Good Advice from One Near Martyrdom
Leslie M. Grant
In the face of afflictions and persecutions for Christ's sake, bound in prison and anticipating martyrdom, the vibrant joy of the apostle Paul is seen beautifully in his Second Epistle to Timothy. What believer can fail to admire the calm magnificence of his witness in chapter 1:12, "Nevertheless I am not ashamed: for I know whom I have believed, and am persuaded that He is able to keep that which I have committed unto Him against that day." No tremor of fear or of discouragement can penetrate the armour of his confidence in the living God. It was not a matter of "what" he had believed, but "Whom." True doctrine is good, but only as it springs from Him who is true, the person who is the foundation of all truth, the living Creator, Redeemer, Sustainer and Upholder of all things.
To Him Paul had committed everything concerning his wellbeing, in every possible aspect, whether for the present time or for eternity. In J. N. Darby's translation the expression is rendered, ". the deposit I have entrusted to Him." It was as though he had deposited everything concerning himself unconditionally with God. Therefore no possible doubt could exist as to its being securely held. In fact we may say more: who can doubt that in such hands the interest from this deposit will multiply immeasurably?
What a basis is this upon which to address the exhortation of the two following verses to Timothy! Let us note first that the latter of these (v. 14) speaks again of a "deposit entrusted," but this time it is that which God entrusted to Timothy. Since it is impossible for God to fail in His trust, how stirring an incentive for the young man to prove faithful in his! On the one hand that which is entrusted to God multiplies with immeasurable interest. On the other, we have been entrusted with the true riches, with that which in itself is of infinite value. Is it not only right and becoming that God should expect some interest on so great a deposit? (cp. Luke 19:23). In the parable of the pounds, one servant could say his pound had gained ten pounds, and another, five. But if we feel insufficient and helpless in responding to such a trust, let us remember the power of the Spirit of God is present in every believer, to enable him to keep this precious trust. He dwells in us, a holy, abiding, divine Person. Allow Him therefore His place and to exercise His power in relation to us. However, it is to be insisted upon that the one effective way of keeping this trust is by using it for the Master.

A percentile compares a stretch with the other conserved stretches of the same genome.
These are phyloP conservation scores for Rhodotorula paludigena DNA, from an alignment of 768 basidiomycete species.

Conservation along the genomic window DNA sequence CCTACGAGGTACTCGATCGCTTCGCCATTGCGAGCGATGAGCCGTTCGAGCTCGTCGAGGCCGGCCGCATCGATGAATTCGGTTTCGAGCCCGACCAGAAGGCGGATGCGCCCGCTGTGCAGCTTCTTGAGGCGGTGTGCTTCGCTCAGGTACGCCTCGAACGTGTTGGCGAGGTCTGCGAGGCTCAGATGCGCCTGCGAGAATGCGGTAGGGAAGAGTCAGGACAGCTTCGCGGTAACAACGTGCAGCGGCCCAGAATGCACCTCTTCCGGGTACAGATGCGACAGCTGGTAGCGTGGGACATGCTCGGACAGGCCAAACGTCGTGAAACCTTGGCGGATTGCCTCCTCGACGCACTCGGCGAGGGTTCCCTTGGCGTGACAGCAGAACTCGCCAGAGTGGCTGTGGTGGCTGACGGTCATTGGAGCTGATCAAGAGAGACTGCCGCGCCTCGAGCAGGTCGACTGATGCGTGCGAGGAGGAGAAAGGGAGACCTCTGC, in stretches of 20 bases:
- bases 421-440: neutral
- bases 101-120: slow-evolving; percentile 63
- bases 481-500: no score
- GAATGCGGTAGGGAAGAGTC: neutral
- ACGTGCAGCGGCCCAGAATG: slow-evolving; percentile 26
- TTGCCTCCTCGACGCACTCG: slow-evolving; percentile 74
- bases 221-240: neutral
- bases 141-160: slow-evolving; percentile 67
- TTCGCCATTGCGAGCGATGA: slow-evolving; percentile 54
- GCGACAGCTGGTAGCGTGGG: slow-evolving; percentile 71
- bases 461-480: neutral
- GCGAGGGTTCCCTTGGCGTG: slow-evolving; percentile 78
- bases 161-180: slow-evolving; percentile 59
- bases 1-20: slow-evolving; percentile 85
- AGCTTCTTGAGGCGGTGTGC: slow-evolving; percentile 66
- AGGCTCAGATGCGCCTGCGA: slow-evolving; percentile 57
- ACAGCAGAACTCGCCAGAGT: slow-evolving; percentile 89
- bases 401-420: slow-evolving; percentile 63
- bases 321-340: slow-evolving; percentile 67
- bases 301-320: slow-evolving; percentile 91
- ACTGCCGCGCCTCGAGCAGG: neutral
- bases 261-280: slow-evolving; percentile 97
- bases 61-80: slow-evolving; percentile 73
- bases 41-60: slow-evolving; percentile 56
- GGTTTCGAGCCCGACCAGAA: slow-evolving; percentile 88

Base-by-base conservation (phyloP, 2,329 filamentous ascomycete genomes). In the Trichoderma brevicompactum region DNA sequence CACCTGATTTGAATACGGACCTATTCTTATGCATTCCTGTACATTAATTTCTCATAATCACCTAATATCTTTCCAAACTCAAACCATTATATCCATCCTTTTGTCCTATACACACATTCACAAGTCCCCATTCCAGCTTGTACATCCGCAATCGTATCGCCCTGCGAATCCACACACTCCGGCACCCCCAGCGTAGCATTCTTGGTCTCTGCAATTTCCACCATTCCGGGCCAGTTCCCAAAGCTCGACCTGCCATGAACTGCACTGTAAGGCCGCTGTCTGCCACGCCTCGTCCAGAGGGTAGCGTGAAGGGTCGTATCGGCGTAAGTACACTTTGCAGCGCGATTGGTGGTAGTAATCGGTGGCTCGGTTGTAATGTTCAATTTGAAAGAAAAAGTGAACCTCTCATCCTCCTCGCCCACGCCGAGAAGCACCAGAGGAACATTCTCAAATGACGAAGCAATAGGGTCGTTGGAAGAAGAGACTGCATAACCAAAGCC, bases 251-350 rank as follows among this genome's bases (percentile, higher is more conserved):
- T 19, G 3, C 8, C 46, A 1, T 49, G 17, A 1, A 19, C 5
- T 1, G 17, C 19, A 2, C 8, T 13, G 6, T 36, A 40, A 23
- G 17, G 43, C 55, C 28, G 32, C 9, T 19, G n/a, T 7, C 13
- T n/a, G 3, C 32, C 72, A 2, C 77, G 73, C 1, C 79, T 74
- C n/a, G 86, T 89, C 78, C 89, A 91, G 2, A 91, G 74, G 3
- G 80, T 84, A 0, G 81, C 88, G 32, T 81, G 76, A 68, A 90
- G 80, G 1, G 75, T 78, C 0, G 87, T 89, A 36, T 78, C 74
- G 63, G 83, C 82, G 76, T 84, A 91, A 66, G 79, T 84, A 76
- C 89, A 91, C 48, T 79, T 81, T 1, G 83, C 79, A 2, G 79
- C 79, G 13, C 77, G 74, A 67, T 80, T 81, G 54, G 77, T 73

Let us return to quote the intervening verse: "Have an outline of sound words, which [words] thou hast heard of me, in faith and love which [are] in Christ Jesus" (J.N.D. Trans.). In considering the preceding and following verses, we can surely discern the vital importance of this verse in its place. To be rightly held, the deposit entrusted to Timothy should be understood by him in some real measure. He was to hold a clear outline (or pattern) of sound words. Paul had communicated these things to him, but he was not to take them merely as disjointed and unrelated. To hold them in the soul, in orderly form, as sound words forming a united pattern, is of great importance. For the truth of God is one. Sometimes one may see the relationship between the various parts of the truth a little differently to another. It is not a formal creed that is advocated for everyone's acceptance, not a mere "Bible course," but the exercise of the individual in having sound words formed in a pattern in his soul that is consistent with the entire Word of God. This personal enjoyment and comprehension of the Word can be likened to the honeycomb. The Word itself is "sweeter also than honey and the honeycomb" (Psa. 19:10). Honey is the result of nectar gathered and digested by the worker bees and stored up for all the hive. Thus the honeycomb would speak of that ministry digested by the gatherer and stored up for use in orderly form,-just the thing that is urged here upon Timothy. We must remember, however, that the Word itself is sweeter than the best outline anyone may have of it.
Sound words are not to be dry or cold, but are to be liberally mixed with, "faith and love which is in Christ Jesus." Faith, the reality of confidence in the living One, will effectually banish dryness, and love (the warmth of unfeigned affection) is the total opposite of coldness. But more than this, being "in Christ Jesus" lifts the whole matter as high as heaven is above the earth, and gives precious balance and substance where nothing is lacking.
Let every young believer who desires to be of help to others pay serious attention to this admonition to Timothy. Search the Word, to discern its perfect unity, to properly understand the character of each book and its place in relation to the other books. Search it to rightly connect its parts in consistency with the whole, and to know how to rightly divide it, so that each part is kept in its proper place.
Again, however, let us insist that we must have no thoughts of conforming simply to a system of interpretation, which would make our "outline" a mere stereotyped creed. Each must have his own outline in the living, fresh power of the Spirit of God. This will make for wonderful diversity in the understanding and ministry of various saints. At the same time it will encourage all in "the unity of the faith," not producing contrary thoughts, for the Spirit of God cannot contradict Himself. If two hold conflicting views, then one at least is wrong. In this case I must closely check my own thoughts by the Word of God, with lowly, earnest exercise to correct what may be mistaken. This in itself may be of great value in more properly forming an "outline of sound words" for myself, and thus be of use to others. This exercise to rightly assess and value the deposit entrusted to us will have much to do with our keeping it.